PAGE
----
snake taxidermy

Snake Taxidermy – Kill, Skin, and Mount a snake for taxidermy.

Snake Taxidermy.

If you’re wondering how to do snake taxidermy, you’ve arrived at the right place.

In this post, I hope to cover everything you need to know on your journey to kill, skin, and mount a snake for taxidermy.

This post is divided into 4 sections

  1. How to kill a rattlesnake for taxidermy.
  2. How to skin a snake for taxidermy.
  3. Snake taxidermy full mount procedure.
  4. How much does snake taxidermy cost?

Let’s begin!

How to kill a rattlesnake for taxidermy

You first try to pin your snake down with a stick to catch it. Once you’ve done this, grab it by the neck with your other hand and kill it by forcing a jackknife into its mouth and severing the backbone just at the back of the head.

Just try to make sure you’re not cutting through the skin. This is one of the most painless ways to kill a reptile, wait a few minutes till motion stops.

Before we begin, if you’re not sure what you’re going to need, I have a huge list of taxidermy supplies here.

How to skin a snake for taxidermy

The correct way to skin a snake is to split it through the entire length from the side. Once you’ve done this, lay it back and remove the body from the skin.

This way you will be able to skin the snake without losing any scales. Once you’re at the bony head use scissors to cut it out, there’s no other way to do it.

A snake sheds its skin by breaking it at the neck, it then crawls out of the old skin and into a new one. You can skin a snake in exactly the same manner but don’t!

You CAN technically make a slit on the throat and draw out the body from the skin but you will loosen all the scales this way, which is not good for taxidermy, so avoid it.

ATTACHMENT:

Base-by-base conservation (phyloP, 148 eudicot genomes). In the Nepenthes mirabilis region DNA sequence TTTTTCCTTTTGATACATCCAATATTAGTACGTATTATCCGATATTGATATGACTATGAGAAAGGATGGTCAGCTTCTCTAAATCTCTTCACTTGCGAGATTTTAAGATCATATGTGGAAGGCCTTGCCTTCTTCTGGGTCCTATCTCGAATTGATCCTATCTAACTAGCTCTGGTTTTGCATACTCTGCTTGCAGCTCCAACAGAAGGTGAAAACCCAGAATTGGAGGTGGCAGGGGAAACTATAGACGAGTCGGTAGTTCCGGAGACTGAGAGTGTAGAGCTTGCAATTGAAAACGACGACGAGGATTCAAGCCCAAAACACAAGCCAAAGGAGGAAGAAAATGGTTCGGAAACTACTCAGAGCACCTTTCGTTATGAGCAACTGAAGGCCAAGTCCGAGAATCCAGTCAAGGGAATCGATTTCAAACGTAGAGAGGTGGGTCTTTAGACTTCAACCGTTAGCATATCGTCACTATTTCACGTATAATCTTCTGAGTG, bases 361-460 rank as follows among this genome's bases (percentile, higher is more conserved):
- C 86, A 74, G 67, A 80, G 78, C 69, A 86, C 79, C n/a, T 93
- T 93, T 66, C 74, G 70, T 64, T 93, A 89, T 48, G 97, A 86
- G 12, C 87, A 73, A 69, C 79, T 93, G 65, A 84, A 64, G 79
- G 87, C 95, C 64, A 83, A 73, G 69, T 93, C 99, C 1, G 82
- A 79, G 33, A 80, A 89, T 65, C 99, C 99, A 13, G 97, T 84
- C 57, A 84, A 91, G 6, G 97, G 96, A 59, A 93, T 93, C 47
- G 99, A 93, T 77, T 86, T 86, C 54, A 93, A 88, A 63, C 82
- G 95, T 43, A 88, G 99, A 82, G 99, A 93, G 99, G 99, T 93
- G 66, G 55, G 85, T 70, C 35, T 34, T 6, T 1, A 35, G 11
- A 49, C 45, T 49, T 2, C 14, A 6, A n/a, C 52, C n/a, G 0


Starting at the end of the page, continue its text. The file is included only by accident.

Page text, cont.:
A snake is one of the easiest animals to skin. It is much easier to skin one than to kill one.

Snake taxidermy full mount procedure

I recommend making the body before you skin the snake, this way you can visualize how you want it to look before you get started.

Mounting a snake usually requires 2 wires, one goes in from the head, through the vent, and through the skin. This provides support, make sure it’s large enough to hold the snake in position.

You will then use the other wire to twist it around the one above. We want to make sure that the wire is smoother than the specimen. Remember, the smoother the coil, the better the final specimen will be.

Firmly wind this wire form with tow and bend it appropriately, after bending, it should be in exactly the same shape you want the snake to occupy.

We will cover it with clay before we put the skin on.

Once you’ve covered it with clay, put the skinned snake on top of the manikin. The body should be exactly the length of your specimen.

I know it’s tedious but the finished product is completely worth it. Put careful attention while your covering the body up, make sure you don’t destroy the body in any way.

Once it’s all covered up you can fasten it on a temporary board with a wire, adjust the coils and make sure there are no humps across the work.

As you can see in the featured image of this post, the eyes of the specimen must have vertical pupils, this is common across all reptiles. There’s multiple ways to do it, you can either get pre made ones from your local taxidermist or get proper size of clear glass and color them yourself.


Once the specimen is dry, wax the underside where it is visible. If the color of your serpent has started to fade then you might have to retouch the specimen with oil paint.

Stuffing a snake

There’s an alternative way to fill up the reptile too, which is by filling it up with sand or sawdust. You can do this by starting at the tail and sewing it up as you go through the body.

I recommend bending the body as you go along as it might get difficult once it’s completely filled without harming it.

Overall I recommend going with the wire approach as it’s much easier, beginner-friendly, and produces great results.

How much does snake taxidermy cost?

Mounted snakes can go from anywhere between $300 to $1000+. It completely depends on the type of snake and the person selling it.


That’s it! Hope you found this guide helpful. Let me know about your experience or if I missed anything in the comments section below!

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